Airplanes are complicated. And to the outsider, it can sound like pilots and maintenance specialists are speaking a different language when they talk about their craft. For instance: “A KODIAK is a single-engine turboprop, STOL aircraft, with a Garmin G1000 display, a special high-lift wing, and a 750 horsepower engine.” Those of you who are familiar with aviation probably think that was a no-brainer, while the rest of us are scratching our heads.
Here is another complex jumble of the fascinating (and confusing) acronyms—courtesy of Tim Dyk, supervisor of the avionics department at MAF headquarters. They describe the new systems that were added at headquarters to an MAF airplane that serves in the Democratic Republic of the Congo (DRC):
TAS—“Traffic Advisory System”—Actively interrogates other aircraft to determine where there may be conflicts in order to avoid collisions. (This is extremely important coming in to busy airports that do not have radar air traffic control, which is the case in some developing countries where MAF flight programs exist).
TAWS-B—“Terrain Awareness Warning System”—The topography of the entire world, as well as tall buildings and towers, is built into the memory of this device. By predicting where the aircraft will be if the current flight path is continued, it will warn the pilot before it gets too close to any terrain or tall structures.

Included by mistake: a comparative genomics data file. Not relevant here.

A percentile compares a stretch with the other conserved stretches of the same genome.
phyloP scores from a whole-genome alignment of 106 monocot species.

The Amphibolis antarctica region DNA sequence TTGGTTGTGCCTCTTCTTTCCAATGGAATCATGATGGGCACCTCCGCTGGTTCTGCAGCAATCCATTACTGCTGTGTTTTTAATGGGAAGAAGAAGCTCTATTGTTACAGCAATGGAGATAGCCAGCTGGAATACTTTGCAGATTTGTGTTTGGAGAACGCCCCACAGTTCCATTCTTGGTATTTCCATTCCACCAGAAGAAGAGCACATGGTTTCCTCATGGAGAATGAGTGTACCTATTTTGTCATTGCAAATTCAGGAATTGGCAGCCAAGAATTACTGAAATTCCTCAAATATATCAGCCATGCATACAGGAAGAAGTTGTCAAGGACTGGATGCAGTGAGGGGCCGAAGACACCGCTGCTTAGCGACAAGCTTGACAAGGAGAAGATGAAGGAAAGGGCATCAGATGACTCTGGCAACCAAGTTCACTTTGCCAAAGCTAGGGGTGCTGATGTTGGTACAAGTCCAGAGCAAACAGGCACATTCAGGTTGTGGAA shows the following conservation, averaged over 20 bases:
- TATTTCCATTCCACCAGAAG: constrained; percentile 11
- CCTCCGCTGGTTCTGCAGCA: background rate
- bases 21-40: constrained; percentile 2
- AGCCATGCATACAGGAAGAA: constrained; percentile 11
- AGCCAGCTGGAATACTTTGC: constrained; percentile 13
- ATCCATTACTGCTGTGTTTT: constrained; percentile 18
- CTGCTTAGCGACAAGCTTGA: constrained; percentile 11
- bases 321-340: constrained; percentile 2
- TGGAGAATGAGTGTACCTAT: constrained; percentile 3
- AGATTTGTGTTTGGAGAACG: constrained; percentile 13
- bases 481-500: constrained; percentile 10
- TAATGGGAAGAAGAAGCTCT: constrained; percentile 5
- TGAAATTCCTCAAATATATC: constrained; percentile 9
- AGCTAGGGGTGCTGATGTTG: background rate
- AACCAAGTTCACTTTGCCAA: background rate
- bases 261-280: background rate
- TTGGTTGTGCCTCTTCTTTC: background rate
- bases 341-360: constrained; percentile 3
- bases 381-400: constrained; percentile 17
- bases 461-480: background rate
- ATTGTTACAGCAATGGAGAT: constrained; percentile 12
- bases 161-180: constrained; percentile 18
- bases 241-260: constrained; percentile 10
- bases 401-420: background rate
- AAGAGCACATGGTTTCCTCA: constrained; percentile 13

ADS-B—“Automatic Dependent Surveillance-Broadcast”—A civil aviation requirement for small aircraft as well as airlines when flying in controlled airspace or other congested areas. This broadcasts and receives the positions and flight plans of all nearby aircraft in order meet the requirements of minimal separation.
V2Track—(AFFS, Automatic Flight Following Service)—This uses GPS position and broadcasts aircraft flight data to the people who perform flight following by using either cell phone or Iridium satellite connections. It can also use Bluetooth wireless to connect data from a cockpit iPad to SMS text or websites.
PFD/MFD—Primary Flight Display and Multi-function Display—These displays have the entire world in memory, including roads, rivers, airports, and air traffic control frequencies, along with all navigation aids. This state of the art technology replaces ALL of the old instruments in the panel! (The PFD/MFD has no moving parts, and eliminates the need for mechanical gyros and back-up sources of vacuum to run them!)
While much of this might be over the heads of those of us who are non-aviators—these technical upgrades make a real difference to MAF’s ministry.
“The airplane is truly a joy to fly and has been working nonstop since she returned to Congo after the avionics upgrade,” said Nick Frey, program manager at MAF’s West DRC program. “It is really reinforcing that MAF cares about its people, pilots, and passengers and that we’re willing to do the work to make sure the mission propels forward to Gods glory.”